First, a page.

Last year, I started writing about my relationship with water. Obviously, we all have one – let’s face it, a good part of our body is made up of the stuff. But some of us are more connected to it than others.

The reason I started writing about it was because I had a story to tell – of kindness and friendship and camaraderie I’ve rarely experienced. But I didn’t feel it would make sense without some background. So I wrote about my affinity with water, starting here, and a short series of posts followed.

Then I got distracted so, in practice, never told the story I really wanted to. Then, a few days ago, I was talking to someone and realized that eighteen months had passed since those events took place. So it’s time to put that right.

Clearly, it would be useful to have some of that background I wrote about, but don’t be put off by that. It’s not essential. And I hope you enjoy the tale that unfolds here.

 

In spite of previous assertions suggesting otherwise, I’ve not always been a good sailor. By that, I mean that, on the few occasions I’ve crossed the channel on a ferry, I’ve felt very nauseous, though somehow managed to hold the contents of my stomach together. Even the ferry to the Isle of Wight has been known to leave me feeling queasy.

And yet…  I’ve always liked the idea of being on a yacht and crewing it. So I have been on many boating trips when on holiday, and – more often than not – managed to overcome my rebellious stomach and somehow enjoy the experience.

With my decision to start dinghy sailing, I took a step forward. Because I live in the middle of the country, this is mainly sailing on lakes, but it’s taught me the basics, and I love being out on the water, and preferably on my own – or at least with someone else who isn’t worried about capsizing.

Still, there was that desire to get on a yacht and sail at sea nagging away at me and, finally, I decided it was time to do something about it.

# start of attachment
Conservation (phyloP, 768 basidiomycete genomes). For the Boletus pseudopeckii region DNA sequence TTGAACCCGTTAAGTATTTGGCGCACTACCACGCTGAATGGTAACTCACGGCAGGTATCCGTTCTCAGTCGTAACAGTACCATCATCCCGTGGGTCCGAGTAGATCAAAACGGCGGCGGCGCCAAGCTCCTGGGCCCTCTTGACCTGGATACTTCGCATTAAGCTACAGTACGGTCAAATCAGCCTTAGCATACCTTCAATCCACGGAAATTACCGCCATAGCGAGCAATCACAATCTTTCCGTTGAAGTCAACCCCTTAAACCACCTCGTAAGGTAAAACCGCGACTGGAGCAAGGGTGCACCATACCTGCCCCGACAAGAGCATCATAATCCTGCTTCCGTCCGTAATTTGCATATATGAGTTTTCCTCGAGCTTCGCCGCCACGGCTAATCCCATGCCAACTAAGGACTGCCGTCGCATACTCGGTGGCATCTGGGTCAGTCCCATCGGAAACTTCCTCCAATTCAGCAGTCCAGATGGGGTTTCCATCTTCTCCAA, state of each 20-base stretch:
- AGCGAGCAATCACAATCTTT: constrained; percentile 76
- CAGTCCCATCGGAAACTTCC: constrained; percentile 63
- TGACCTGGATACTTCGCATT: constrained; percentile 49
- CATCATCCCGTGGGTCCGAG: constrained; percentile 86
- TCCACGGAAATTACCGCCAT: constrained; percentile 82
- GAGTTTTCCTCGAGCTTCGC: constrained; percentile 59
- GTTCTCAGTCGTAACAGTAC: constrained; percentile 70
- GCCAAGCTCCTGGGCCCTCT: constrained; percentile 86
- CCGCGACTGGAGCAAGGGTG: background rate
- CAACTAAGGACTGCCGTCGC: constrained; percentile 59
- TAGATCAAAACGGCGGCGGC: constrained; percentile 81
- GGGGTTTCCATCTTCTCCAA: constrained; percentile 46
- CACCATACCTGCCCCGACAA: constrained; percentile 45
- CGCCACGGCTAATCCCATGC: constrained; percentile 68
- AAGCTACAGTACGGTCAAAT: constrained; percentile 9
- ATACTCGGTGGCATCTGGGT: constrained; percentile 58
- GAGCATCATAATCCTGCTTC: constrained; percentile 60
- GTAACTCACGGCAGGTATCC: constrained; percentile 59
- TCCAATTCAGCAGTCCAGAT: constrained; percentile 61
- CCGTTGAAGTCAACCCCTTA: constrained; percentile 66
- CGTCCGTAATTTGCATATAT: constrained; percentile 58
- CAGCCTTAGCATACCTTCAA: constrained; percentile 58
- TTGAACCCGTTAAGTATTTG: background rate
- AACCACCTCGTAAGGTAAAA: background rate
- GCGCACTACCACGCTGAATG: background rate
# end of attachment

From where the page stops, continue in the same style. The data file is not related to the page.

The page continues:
I’ve said I enjoy dinghy sailing on my own, but the responsibility of taking on a yacht alone, or even as the skipper, is something I feel very apprehensive about. So, even now, I have no burning desire to be in charge. Instead, I’d just like to be a useful part of a crew.

Useful is a key word here, because I’m not noted for my practical skills. Elsewhere I’ve commented on my ability to tie knots – or should that be inability? I also find it hard at times to understand certain concepts. For instance, when I passed my dinghy course, I knew the phrases “Broad Reach” and “Close Haul” (there are many others in that collection) but I never really understood the differences. As they refer to where the wind is coming from, that can cause communication problems if you’re at the helm and someone gives you an instruction (another reason for me to sail alone).

So I was conscious I had some deficiencies, but wanted to improve so I could be an asset to a yacht and not a liability. If I could do that, I figured, I’d be in with a chance of being invited to help crew. Thus, I decided to take the minor step of obtaining my RYA Competent Crew certificate.

I say minor, because it’s pretty much the lowest rung on the ladder. But it’s not a tick box exercise that takes half a day. This requires spending at least 5 days living on a boat.

Now, I don’t know if any of you have noticed, but the weather in the UK isn’t very consistent. And, even in the height of summer, anyone going on holiday in the UK will generally take twice the amount of luggage they’d carry if they were travelling to Spain, Italy or Greece. Go on a caravan holiday, and you can probably double that again. Imagine the prospect of spending the best part of a week on a floating caravan…

I did imagine it and, frankly, it horrified me. So I went to the Canaries instead. Specifically, I went to Corralejo in Fuerteventura, with the promise of sailing between that island and Lanzarote for six days.

It was the end of January when I flew out of a damp and cold East Midlands. The weather was going to be warm, the sea was going to be calm, and when I got home, I’d be qualified. What could possibly go wrong?

 

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